During the HLG-MR meeting held on 21-23 January 2014, the NEA was asked to look at developing a more formal statement of commitment to the HLG-MR principles. Discussions were held with member countries and a consensus document, the Joint Declaration on the Security of Supply of Medical Radioisotopes was developed. On 17 December 2014, the OECD Council formally noted that eleven countries had officially signed up to the Joint Declaration; subsequently three more countries have confirmed their adherence. The Joint Declaration provided a co-ordinated political commitment by countries involved in the production and use of medical radioisotopes to bring about necessary changes across the whole supply chain and to encourage others to do likewise.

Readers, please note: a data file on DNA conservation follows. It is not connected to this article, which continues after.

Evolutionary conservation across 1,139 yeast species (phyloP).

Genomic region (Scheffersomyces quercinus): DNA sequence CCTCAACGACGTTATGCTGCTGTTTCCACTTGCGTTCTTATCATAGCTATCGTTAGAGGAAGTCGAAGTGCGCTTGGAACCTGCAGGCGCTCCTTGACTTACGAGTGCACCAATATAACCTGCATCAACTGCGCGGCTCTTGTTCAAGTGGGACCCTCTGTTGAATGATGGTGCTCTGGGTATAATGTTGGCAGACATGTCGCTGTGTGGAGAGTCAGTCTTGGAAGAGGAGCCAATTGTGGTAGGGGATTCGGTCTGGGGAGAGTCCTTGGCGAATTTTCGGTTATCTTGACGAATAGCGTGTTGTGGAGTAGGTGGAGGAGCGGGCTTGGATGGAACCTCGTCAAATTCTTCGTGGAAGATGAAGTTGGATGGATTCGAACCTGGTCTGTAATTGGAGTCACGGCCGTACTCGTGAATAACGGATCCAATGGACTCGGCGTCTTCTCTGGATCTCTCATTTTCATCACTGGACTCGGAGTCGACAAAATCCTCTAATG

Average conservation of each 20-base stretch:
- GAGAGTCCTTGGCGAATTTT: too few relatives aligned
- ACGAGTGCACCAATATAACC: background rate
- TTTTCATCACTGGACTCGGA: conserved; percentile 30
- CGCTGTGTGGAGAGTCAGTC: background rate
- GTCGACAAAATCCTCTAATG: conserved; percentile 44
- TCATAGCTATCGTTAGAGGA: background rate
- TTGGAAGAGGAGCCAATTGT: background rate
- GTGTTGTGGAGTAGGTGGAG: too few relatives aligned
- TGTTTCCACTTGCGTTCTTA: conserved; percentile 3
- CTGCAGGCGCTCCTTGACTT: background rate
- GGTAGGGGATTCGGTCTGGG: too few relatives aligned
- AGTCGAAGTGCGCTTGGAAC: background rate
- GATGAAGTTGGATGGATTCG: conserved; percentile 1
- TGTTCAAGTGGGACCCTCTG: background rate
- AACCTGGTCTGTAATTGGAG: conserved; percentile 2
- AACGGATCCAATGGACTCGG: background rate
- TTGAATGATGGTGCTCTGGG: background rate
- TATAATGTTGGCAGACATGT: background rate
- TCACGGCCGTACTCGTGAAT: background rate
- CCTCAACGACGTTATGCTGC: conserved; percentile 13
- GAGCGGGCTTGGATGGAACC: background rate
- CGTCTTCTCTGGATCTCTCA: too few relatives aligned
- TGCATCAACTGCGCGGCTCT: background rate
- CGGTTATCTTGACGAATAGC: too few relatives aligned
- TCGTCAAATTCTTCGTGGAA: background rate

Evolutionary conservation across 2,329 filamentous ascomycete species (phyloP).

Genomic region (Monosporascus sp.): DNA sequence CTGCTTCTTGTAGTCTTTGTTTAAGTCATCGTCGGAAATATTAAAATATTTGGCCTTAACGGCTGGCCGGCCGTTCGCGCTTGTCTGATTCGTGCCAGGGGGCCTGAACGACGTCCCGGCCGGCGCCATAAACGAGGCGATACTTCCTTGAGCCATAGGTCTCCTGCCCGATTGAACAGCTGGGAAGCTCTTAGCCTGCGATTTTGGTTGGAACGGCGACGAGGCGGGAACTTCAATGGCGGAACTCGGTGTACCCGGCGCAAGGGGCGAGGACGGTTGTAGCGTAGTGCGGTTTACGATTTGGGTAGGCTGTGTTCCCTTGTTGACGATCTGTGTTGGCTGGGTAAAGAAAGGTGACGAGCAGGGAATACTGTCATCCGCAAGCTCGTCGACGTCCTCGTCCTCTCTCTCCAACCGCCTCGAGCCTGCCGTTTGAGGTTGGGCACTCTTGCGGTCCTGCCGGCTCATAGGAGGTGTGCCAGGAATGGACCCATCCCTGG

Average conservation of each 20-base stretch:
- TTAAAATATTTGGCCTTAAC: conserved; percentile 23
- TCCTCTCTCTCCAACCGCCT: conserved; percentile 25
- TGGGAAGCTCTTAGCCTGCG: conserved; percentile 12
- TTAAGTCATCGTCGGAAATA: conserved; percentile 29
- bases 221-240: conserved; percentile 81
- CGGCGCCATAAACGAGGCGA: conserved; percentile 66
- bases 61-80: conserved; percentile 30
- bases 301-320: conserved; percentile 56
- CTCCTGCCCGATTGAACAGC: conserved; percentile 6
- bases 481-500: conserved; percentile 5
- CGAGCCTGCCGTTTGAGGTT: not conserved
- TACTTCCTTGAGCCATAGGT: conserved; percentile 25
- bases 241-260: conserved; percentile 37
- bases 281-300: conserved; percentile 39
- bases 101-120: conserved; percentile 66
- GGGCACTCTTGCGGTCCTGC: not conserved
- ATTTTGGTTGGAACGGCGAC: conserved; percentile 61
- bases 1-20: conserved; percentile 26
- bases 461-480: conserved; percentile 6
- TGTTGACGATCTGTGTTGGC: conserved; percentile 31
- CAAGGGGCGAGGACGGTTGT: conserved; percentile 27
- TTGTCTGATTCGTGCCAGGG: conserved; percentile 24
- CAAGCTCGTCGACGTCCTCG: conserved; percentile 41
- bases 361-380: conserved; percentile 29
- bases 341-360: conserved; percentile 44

By 2017, supply had stabilised somewhat because of the actions of existing supply chain participants co-ordinated by the HLG-MR and the continued support of some governments. Many of the technical problems that led to the 2009-10 shortage had been solved. However, self-assessment by the HLG-MR indicated that considerable risks to the stability of the supply chain remained unaddressed. Full implementation of the six policy principles that were agreed upon was slow. Participants in the supply chain struggled to implement policy principles related to charging prices high enough to allow for full-cost recovery (FCR) and to keeping sufficient outage reserve capacity (ORC). Prices that do not reflect the full costs of medical isotope production and of their distribution throughout the supply chain pose risks of delay or cancellation of investments in existing or new facilities and could imply an increased risk of further supply disruptions or shortages in the future. Further details on the 2009-10 crisis, the Mo-99/Tc-99m supply chain, and work by the NEA and the HLG-MR can be found in prior reports published by the NEA.1